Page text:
+ Site Statistics
+ Search Articles
+ PDF Full Text Service
How our service works
Request PDF Full Text
+ Follow Us
Follow on Facebook
Follow on Twitter
Follow on LinkedIn
+ Subscribe to Site Feeds
Most Shared
PDF Full Text
+ Translate
+ Recently Requested

Molecular brewing: Molecular structural effects involved in barley malting and mashing

Molecular brewing: Molecular structural effects involved in barley malting and mashing

Carbohydrate Polymers 206: 583-592

Ten barley samples containing varied protein contents were subject to malting followed by mashing to investigate molecular effects of both barley starch and starch- protein interactions on malting and mashing performances, and the underlying mechanism. Starch granular changes were examined using differential scanning calorimetry and scanning electron microscopy. The molecular fine structures of amylose and amylopectin from unmalted and malted grain were obtained using size-exclusion chromatography. The results showed that both amylose and amylopectin polymers were hydrolyzed at the same time during malting. Protein and amylose content in both unmalted and malted barley significant negatively correlated with fermentable sugar content after mashing. While protein content is currently the main criterion for choosing malting varieties, this study shows that information about starch molecular structure is also useful for determining the release of fermentable sugars, an important functional property. This provides brewers with some new methods to choose malting barley.

Please choose payment method:

(PDF emailed within 0-6 h: $19.90)

Accession: 066010087

Download citation: RISBibTeXText

PMID: 30553361

DOI: 10.1016/j.carbpol.2018.11.018

Related references

Enzy matic technology of the brewing industries. 1. Enzymes and their substrata in malting and mashing: carbohydrates and carbohydrases; proteins and proteases; esterases, desmolases, H-ion concentration and buffering. 2. Barley as brewing material: barley grain; maturing and storing. 3. Preparation of malt: soaking; malting; drying; malt. 4. Manufacture and production of wort. Grinding; mashing in the brewing industry; preparation of malt and mashing in distillery and allied industries. CARL OPPENHEIMER Die Fermente und Ihre Wirkungen 5th ed Vol 4 Halbband 1 Die Technologie der Fermente [Enzymes and their action Technology of enzymes ] 357p 60 fig, 1929

Variation of malt tannins during the malting and brewing process. IV. Effect of different mashing procedures, different high mashing-in temperatures and standing times on the tannin contents of wort and beer. Brauwissenschaft 23 (12) 467-478, 1970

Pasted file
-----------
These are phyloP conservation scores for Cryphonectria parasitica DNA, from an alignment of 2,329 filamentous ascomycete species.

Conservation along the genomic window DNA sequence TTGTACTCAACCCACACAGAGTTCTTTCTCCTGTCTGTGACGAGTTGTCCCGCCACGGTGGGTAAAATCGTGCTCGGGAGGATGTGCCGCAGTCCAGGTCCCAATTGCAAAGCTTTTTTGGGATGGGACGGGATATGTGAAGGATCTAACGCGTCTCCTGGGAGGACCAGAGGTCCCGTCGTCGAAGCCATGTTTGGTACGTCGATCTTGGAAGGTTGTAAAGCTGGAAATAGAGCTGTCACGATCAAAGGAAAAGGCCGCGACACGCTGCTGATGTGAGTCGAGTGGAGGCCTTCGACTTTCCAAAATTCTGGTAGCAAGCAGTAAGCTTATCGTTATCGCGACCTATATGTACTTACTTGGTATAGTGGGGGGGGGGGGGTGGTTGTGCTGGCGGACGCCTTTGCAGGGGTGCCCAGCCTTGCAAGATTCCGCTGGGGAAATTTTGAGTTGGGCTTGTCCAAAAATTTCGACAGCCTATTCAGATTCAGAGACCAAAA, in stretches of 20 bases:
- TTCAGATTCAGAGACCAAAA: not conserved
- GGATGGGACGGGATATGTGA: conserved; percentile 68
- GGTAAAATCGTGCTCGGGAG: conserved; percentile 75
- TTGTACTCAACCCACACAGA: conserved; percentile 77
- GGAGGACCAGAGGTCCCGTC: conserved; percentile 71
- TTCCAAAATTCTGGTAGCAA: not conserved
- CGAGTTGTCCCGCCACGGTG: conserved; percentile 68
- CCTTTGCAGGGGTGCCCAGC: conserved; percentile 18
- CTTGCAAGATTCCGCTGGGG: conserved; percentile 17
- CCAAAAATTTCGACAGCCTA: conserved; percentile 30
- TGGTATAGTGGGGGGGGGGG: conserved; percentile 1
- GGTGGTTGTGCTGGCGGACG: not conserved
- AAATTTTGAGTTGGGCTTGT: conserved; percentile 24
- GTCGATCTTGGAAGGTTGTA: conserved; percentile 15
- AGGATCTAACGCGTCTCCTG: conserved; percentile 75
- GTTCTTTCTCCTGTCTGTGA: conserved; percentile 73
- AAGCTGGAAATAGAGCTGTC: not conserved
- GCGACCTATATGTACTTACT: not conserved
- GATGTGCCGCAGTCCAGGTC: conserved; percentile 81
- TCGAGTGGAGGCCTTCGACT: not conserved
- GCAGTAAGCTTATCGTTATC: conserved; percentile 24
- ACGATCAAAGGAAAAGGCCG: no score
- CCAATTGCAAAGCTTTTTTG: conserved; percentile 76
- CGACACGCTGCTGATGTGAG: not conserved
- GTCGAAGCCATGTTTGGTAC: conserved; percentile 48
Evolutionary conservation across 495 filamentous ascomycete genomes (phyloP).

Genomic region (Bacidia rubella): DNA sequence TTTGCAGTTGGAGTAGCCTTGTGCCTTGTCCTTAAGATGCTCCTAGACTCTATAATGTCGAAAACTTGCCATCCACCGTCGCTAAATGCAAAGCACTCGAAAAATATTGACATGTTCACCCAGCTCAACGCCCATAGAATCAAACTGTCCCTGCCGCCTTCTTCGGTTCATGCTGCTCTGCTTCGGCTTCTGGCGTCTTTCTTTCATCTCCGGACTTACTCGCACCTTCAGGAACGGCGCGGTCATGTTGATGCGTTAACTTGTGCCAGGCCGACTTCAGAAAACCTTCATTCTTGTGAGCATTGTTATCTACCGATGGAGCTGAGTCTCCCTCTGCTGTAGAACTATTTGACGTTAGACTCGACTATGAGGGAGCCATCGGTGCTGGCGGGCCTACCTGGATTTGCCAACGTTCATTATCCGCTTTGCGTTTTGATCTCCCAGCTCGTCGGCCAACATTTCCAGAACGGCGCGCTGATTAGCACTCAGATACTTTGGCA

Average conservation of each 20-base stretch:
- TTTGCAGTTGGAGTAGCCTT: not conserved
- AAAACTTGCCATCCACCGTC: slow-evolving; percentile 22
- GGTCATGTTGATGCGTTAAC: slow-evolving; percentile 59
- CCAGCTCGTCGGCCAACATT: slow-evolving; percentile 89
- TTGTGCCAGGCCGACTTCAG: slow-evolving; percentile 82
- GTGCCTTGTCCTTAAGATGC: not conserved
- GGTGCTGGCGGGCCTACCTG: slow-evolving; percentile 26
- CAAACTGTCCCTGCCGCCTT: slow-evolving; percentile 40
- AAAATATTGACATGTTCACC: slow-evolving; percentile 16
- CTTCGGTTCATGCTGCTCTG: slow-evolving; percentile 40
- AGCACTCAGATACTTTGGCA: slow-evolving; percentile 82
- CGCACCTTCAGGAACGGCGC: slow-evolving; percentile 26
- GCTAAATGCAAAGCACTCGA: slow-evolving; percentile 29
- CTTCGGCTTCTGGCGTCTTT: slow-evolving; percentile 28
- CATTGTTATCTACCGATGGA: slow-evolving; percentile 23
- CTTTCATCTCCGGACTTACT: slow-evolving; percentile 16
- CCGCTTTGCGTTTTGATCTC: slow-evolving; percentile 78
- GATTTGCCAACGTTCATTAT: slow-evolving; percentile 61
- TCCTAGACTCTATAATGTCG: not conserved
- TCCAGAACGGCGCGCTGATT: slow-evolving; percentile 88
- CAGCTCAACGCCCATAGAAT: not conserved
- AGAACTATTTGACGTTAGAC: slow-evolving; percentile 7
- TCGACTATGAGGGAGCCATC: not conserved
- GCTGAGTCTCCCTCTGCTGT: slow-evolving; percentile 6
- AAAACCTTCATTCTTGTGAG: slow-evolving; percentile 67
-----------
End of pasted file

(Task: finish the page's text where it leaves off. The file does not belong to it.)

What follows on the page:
Barley tocols: Effects of milling, malting, and mashing. Cereal Chemistry 71(1): 43-44, 1994

The effects of malting and mashing on barley protein extractability. Journal of cereal science 44(2): 203-211, 2006

Starch hydrolysis in malting and mashing Molecular weight distribution. Journal of the Institute of Brewing 89(4): 279-282, 1983

Knowledge of malting and brewing characteristics of new malting barley varieties. II. Barley trials of 1968. Brauwelt 110 (34) 648-651, 1970

Kaffircorn malting and brewing studies XIV.Mashing with kaficorn malt: Factors affecting sugar production. Journal of the Science of Food and Agriculture 17(8): 354-361, 1966

Contributions to knowledge of malting and brewing characteristics of new varieties of malting barley, II. Brauwelt 10, 109 (98 99) 1842-1848, 1969

Problems of required supply for the brewing and malting industry with the correct standard brewing barley. Lebensmittel industrie 27(8): 351-354, 1980

Choosing malting-barley varieties best suited for brewing and malting. Het Wetenschappelijk Onderzoek in de Landbouw. Part 1, 278-84, 1958

New Canadian malting barley varieties and their malting and brewing characteristics. Technical quarterly and the MBAA communicator1(2): 104-110, 2004

Results from malting and brewing tests with different malting barley varieties. 1976

Barley seed protein and its effects on malting and brewing quality. Plant Varieties & Seeds 3(2): 63-80, 1990

Malting and brewing characteristics of new malting barley varieties (winter - Diamond; spring - Spire) (2001/2002 trials). HGCA Project Report (287): 34 pp., 2002

Lipolytic and oxidative changes of barley lipids during malting and mashing. Journal of the Institute of Brewing 99(5): 395-403, 1993